The latest crop of words added to the Collins Dictionary still contains a number of items that can be attributed to this year’s dominant coronavirus news story, but there are also words that have nothing to do with viruses, public health, or epidemiology.
Nevertheless, it is true that the coronavirus is still responsible for some notable new arrivals to the dictionary. Among these is Nightingale hospital, the name given to any of the temporary hospitals set up to receive patients who cannot be accommodated in regular hospitals in England. Another significant arrival is R0, which represents the expected number of people who will catch a disease from a single infected person, and is a key indicator of how quickly the virus is spreading. There is also a place in the dictionary for the rona, a colloquial nickname for the coronavirus disease that has achieved widespread acceptance. And hats off to Australia for lightening the mood a little with iso and sanny, characteristically Aussie shortenings of ‘isolation’ and ‘sanitizer’.
It does sometimes feel that every conversation and every piece of writing these days concerns the virus. However, we have still been checking our databases of language to monitor other words, and found that several have now become sufficiently well-established to be included in the dictionary.
One of these is edgelord, a person who posts provocative comments to stir things up on an internet forum. Edgelords think of themselves as masters of the edgy comment (hence edge-lord). However, to other people they just come across as despicable figures, and this word overwhelmingly used in a derogatory way. (We did check on the status of edgelady, its feminine equivalent, but this hasn’t achieved anywhere near the same level of usage yet.)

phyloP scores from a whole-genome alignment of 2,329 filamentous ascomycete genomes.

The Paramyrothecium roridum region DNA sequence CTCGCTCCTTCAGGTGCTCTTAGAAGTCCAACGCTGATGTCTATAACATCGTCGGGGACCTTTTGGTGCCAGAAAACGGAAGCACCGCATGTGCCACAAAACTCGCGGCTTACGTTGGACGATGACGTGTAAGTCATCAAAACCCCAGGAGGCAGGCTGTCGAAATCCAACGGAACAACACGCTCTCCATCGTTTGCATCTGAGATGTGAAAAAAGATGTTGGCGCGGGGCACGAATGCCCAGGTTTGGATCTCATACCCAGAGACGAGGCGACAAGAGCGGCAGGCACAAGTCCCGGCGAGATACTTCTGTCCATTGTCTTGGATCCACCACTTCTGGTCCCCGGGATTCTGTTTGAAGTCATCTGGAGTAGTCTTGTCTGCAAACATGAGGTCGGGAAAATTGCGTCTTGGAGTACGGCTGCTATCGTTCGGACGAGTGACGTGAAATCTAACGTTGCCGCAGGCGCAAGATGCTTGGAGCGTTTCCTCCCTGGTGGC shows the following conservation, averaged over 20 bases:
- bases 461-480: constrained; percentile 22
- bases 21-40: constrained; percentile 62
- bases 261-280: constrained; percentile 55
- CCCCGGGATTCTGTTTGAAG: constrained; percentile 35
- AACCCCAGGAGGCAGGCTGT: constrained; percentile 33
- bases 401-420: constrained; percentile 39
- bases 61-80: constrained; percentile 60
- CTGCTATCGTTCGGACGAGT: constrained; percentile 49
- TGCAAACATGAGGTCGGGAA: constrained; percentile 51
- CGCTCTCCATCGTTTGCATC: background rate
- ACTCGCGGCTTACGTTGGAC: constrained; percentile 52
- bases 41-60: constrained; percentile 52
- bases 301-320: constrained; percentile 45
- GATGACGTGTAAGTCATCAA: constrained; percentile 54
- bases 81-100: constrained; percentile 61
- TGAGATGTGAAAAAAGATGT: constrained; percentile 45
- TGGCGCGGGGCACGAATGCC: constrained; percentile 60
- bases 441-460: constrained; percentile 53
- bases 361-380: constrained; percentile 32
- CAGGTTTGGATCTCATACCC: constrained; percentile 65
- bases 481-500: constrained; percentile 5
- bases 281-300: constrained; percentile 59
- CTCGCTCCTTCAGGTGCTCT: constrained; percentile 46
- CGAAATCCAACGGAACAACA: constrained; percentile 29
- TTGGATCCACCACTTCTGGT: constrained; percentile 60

A much more appealing word, however, is nibling. This was first suggested for inclusion in the dictionary by a user of our website in 2012, and is a word that can be used to talk about a nephew or niece without specifying the gender. It was originally coined as early as 1951 by an American linguist called Samuel Martin, but it failed to catch on during Martin’s lifetime. In the past few years, however, the use of the word has increased hugely, especially on social media, making it a worthy addition to the dictionary in 2020.
Written by Ian Brookes, writer and editor.
All opinions expressed on this blog are those of the individual writers, and do not necessarily reflect the opinions or policies of Collins, or its parent company, HarperCollins.
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